Green Elephants

It is a truth universally acknowledged, that a person in possession of a ‘brilliant idea’ must be in want of a fortune. And with that rather laboured introduction, I think it’s only right that I get straight to the point: The Garden Bridge. Or rather, the Garden Bridge and its ilk.

green elephants

I’ll admit, for once I am feeling quite smug about this week’s title

Everyone’s got a ‘brilliant idea’. Take me, I have about five a day (although admittedly nutella-bacon sandwiches might not have been the product of a Spike operating at the peak of his mental powers). Problem is, these days an idea can very rapidly go from ‘in here’¹ to ‘out there’ thanks to Bloody Twitter, bypassing the much neglected ‘actually thinking it through logically’-stage. If you’re a famous person, a person with a lot of pull or some influential friends, or just a ruddy loud mouth narcissist, these ‘brilliant ideas’ can very quickly develop into a bit of a bandwagon.

It’s true there is now a generation that ‘like’² things. Wildlife charities are desperately (and occasionally embarrassingly) trying to make hay out of ‘likes’ and ‘shares’ and to an extent projects like the Garden Bridge or London National Park City³ feed on them, like bloated, green, trunked pachyderms. Or something.

Green-y, fluffy-on-the-surface projects tend to do quite well out of this click button, armchair conservationist demographic. There’s a definite sense of ‘It’s Green, yeah, let’s do it!’ – and kudos to them for taking that groundswell of ‘likes’ and turning it into something more solid. My concern is that the why is all too often subservient to the what. There’s a line about could we and should we in here somewhere.

Take the blasted Garden Bridge (no, please…), with its £60M of public money and £3.5M of annual maintenance costs in perpetuity (and just for comparison here, the London Wildlife Trust with their 400+ odd hectares of nature reserves and an annual expenditure of around £2.5M…but let’s not get lost down a Garden Bridge cul-de-sac). It sounded like a great idea when you first heard it, but then you scratched beneath the surface, you realised that they’re closing libraries in Lambeth, and you started to wonder…what is this adding? What are we actually getting for our money here?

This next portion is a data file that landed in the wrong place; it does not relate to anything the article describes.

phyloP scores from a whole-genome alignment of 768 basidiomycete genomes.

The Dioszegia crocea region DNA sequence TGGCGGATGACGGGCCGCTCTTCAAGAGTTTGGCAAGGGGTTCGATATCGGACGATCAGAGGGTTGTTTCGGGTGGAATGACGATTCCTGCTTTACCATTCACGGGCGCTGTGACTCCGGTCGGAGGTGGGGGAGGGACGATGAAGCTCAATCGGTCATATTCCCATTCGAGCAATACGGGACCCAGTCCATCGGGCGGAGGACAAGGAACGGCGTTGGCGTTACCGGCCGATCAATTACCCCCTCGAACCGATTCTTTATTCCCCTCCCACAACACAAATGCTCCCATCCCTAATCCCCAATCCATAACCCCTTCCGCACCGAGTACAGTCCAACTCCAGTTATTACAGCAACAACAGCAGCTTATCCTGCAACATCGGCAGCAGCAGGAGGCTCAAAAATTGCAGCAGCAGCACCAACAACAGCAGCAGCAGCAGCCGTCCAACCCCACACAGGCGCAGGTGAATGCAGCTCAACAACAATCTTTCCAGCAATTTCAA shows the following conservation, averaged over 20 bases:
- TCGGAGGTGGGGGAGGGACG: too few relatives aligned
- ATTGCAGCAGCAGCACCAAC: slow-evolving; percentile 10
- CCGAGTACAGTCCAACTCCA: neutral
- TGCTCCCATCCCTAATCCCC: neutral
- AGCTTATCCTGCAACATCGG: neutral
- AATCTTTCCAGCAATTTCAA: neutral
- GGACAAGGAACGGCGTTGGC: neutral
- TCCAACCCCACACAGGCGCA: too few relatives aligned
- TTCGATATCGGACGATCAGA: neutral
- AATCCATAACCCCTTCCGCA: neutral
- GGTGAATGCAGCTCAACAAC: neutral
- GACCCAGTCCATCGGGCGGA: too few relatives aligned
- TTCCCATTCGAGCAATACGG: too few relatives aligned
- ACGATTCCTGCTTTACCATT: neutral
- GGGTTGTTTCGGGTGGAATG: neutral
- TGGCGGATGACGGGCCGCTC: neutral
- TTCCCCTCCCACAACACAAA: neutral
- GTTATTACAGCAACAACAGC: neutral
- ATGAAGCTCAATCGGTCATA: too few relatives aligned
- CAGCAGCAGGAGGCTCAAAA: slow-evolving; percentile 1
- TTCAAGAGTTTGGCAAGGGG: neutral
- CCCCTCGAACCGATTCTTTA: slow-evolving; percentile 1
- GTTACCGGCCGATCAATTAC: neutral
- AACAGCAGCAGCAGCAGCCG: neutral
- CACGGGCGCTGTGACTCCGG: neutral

Particularly as we are now in the age of the Kickstarter, these projects can quickly crop up and before long a few people have slung a tenner at it and it has gathered some momentum. Green walls at bus-stops? Sure, that’ll work. No problem. I mean, you might want to avoid putting them on any night bus routes… Or a milk-float-potting-shed? Why not? Or, rather, why?

I’m not really sure where I’m leading with all this, except that I’ll shortly be announcing the launch of my new pop-up nutella and bacon sandwich bar. Donations welcome.


¹ *Taps head thoughtfully* – Sorry, the blog now appears to come with added stage directions. It’s a multisensory experience. Sort of.

² And, by the way, feel free to ‘like’ the blog. If only for the positive affirmation it will give me. It absolutely, definitely will not achieve anything. Although the key difference between Adventures in Conservation and the National Park City, say, is that I’ll carry on regardless of whether people ‘like’ it or not. So there.

³ About which I was briefly positive before reverting to type. I’m still largely confused about just what this will achieve and how.


The Value of Urban Green Space – Greater London National Park and What Wildlife is Where in Walthamstow?